The NSW government says it will be spend a total of $3.1 billion in the next financial year prioritising customer service in the work it undertakes around policy design and services it would deliver.
Treasurer Dominic Perrottet said the investment would allow the government to be more nimble when facing technology changes and be able to respond quickly to economic challenges, such as drought assistance.
“One of the hallmarks of our government has been running a public service that is focused on the needs of our citizens. That means a bigger, better frontline. And a leaner, more agile back-office,” he said.
“This Budget continues that journey, reflecting changes to the public service announced in April. This means 10 departments will be reduced to 8. While our frontline is again boosted, we will drive more efficiencies in our back-office and contingent labour expenses across government.”
According to the state government, over the next four years $70 million would be invested to roll out 10 new additional Service NSW centres across Sydney metro, including Roselands, Randwick, Merrylands, and North Sydney.
Meanwhile $4 million in 2019-20 would be used for four one-stop shop Service NSW buses servicing communities throughout the state. The new buses, two of which are already on the road, would travel for up to 46 weeks a year and reach 14 local government areas where Service NSW has no existing physical presence.
The NSW government said it would also establish a Digital Restart Fund as part of this latest Budget where it would seed fund $100 million over the next two years for whole-of-government digital transformation.
This process would involve consolidating public sector agencies, so that common platforms are adopted to remove duplicate and increase efficiency.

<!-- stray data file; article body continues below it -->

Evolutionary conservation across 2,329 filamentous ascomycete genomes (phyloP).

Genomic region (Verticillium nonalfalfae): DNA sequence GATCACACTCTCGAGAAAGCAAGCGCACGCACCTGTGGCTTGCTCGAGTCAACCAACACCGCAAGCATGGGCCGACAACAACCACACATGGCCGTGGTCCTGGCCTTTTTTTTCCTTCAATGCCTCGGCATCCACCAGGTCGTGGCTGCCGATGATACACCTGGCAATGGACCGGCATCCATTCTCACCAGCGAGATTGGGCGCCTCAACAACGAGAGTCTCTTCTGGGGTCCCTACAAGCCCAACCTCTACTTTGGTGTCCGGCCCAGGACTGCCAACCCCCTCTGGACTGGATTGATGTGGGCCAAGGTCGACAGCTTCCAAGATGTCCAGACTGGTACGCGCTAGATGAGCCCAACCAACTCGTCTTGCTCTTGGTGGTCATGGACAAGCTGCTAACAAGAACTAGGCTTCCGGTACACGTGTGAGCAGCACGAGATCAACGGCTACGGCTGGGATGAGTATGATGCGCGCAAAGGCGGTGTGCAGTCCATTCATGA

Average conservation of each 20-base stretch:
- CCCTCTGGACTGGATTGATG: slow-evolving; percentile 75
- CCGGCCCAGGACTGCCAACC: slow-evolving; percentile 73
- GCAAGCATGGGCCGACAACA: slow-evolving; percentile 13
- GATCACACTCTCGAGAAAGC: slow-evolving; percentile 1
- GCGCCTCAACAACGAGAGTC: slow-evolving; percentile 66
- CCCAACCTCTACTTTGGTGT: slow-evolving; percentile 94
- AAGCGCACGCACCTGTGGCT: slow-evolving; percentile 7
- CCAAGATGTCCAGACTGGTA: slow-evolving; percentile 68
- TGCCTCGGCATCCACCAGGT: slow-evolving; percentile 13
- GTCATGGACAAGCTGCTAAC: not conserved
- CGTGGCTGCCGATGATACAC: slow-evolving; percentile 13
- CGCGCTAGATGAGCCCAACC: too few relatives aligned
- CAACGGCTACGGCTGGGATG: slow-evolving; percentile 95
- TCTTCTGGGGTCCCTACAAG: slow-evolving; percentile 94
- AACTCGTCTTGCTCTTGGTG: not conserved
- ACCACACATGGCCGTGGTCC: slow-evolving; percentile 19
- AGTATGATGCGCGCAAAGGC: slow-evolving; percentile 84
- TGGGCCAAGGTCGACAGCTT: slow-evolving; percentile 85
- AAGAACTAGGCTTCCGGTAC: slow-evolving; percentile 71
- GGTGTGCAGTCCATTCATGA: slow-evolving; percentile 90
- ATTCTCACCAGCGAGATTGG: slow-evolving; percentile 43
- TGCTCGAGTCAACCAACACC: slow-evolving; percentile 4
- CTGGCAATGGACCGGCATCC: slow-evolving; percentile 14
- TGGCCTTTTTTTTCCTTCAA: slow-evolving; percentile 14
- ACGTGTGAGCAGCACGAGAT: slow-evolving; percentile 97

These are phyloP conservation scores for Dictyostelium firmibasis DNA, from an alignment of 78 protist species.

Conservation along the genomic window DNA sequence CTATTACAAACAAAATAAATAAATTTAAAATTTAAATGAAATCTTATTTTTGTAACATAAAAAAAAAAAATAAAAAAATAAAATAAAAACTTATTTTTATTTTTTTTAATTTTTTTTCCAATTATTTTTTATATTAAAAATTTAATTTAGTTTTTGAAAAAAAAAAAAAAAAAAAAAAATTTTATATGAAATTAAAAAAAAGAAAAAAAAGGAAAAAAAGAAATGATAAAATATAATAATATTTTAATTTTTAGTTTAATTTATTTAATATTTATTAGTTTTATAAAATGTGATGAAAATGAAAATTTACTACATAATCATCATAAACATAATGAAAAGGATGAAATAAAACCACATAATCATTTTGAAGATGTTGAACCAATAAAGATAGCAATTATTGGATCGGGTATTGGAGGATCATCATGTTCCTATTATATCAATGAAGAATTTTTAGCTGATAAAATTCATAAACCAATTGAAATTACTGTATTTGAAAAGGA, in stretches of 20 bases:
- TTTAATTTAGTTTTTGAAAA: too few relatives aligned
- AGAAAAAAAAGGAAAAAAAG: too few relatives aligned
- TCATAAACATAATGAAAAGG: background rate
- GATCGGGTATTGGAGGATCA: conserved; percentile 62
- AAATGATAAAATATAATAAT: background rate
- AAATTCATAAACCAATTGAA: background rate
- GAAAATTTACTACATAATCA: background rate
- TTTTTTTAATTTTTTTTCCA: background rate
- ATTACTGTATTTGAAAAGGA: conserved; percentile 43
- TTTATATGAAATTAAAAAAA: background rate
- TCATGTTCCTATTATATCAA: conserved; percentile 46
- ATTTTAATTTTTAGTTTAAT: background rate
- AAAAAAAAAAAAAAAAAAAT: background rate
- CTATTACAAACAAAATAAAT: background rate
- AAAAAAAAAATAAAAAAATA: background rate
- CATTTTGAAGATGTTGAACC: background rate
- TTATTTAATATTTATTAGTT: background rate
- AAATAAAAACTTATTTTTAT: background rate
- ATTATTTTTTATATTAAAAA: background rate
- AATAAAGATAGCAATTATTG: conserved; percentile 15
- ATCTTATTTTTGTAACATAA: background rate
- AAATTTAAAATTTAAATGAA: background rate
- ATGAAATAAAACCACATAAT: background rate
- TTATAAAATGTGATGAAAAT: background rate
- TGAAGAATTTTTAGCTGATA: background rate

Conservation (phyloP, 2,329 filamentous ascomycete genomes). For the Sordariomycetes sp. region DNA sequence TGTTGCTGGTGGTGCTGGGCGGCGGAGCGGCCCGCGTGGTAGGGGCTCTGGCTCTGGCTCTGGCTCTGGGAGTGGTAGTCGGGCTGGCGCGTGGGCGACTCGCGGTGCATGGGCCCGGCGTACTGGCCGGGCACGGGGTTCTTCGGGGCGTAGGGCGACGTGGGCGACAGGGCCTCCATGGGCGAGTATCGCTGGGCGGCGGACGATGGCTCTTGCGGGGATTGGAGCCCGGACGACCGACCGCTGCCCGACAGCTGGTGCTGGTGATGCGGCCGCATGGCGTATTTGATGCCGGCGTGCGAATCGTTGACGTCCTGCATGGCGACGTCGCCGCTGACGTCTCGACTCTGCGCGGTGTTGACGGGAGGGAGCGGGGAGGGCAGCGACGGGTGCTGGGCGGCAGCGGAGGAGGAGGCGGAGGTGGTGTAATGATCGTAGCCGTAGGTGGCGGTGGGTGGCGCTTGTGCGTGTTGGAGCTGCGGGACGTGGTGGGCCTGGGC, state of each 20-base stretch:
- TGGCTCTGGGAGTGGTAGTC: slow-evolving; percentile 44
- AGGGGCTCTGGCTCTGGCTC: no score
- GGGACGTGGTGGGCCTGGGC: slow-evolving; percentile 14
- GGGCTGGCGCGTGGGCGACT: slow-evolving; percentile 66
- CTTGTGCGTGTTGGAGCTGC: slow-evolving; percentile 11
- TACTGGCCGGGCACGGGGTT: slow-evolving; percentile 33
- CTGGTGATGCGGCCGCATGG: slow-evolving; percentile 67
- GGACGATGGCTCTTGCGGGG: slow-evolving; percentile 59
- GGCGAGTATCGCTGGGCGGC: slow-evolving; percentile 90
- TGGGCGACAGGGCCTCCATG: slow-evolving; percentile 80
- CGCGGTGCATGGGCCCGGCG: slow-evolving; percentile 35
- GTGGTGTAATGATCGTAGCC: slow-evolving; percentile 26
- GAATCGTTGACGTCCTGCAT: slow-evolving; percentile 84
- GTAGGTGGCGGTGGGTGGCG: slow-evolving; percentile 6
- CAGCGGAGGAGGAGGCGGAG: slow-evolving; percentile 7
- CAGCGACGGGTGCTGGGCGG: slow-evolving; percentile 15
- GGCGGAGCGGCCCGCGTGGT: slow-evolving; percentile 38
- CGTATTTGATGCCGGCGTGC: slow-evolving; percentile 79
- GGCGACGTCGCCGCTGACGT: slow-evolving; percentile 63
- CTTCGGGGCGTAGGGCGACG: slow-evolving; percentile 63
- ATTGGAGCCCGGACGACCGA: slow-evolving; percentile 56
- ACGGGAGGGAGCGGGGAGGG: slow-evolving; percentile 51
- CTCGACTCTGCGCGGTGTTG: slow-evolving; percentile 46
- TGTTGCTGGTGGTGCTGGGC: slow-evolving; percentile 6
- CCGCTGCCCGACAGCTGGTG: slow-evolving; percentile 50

Initial examples of this consolidation were already exemplified when Premier Gladys Berejiklian restructured her government following the state election in March. In signing off on the Administrative Arrangements, Customer Service portfolio took up the best parts of the digital delivery and data analytics infrastructure from across government.
This saw Service NSW has since move from Finance to Customer Service; the Data Analytics Centre moved from Treasury to Customer Service, while the Office of the Customer Service Commissioner and the Behavioural Insights Unit moved from Premier and Cabinet to the Customer Service Portfolio.
In addition, the NSW government announced the NSW Digital Driver Licence (DDL) technology would be rolled out state-wide in the coming months. It follows successful trials in Dubbo, Albury and Sydney’s eastern suburbs, who have been using the technology via the Service NSW app.
When made widely available, the DDL would allow users to access their proof of identity and proof of age on their mobile phones to enter into pubs, clubs and roadside police checks.
But the focus is not only on improving service for citizens, but also reducing red tape for businesses. The state government said it would contribute $49 million in 2019-20 for the Easy to Do Business program to provide a concierge-like service and interface with local councils and government bodies for small businesses.
The new funding amount for customer services comes as the 2019-20 state budget revealed former Department of Finance, Services and Innovation – which will be officially abolished on July 1 – had budgeted for a depreciation and amortisation of $95 million but revised it to $151 million.
The government attributed the $56 million difference to changes in depreciation policy for ICT project.
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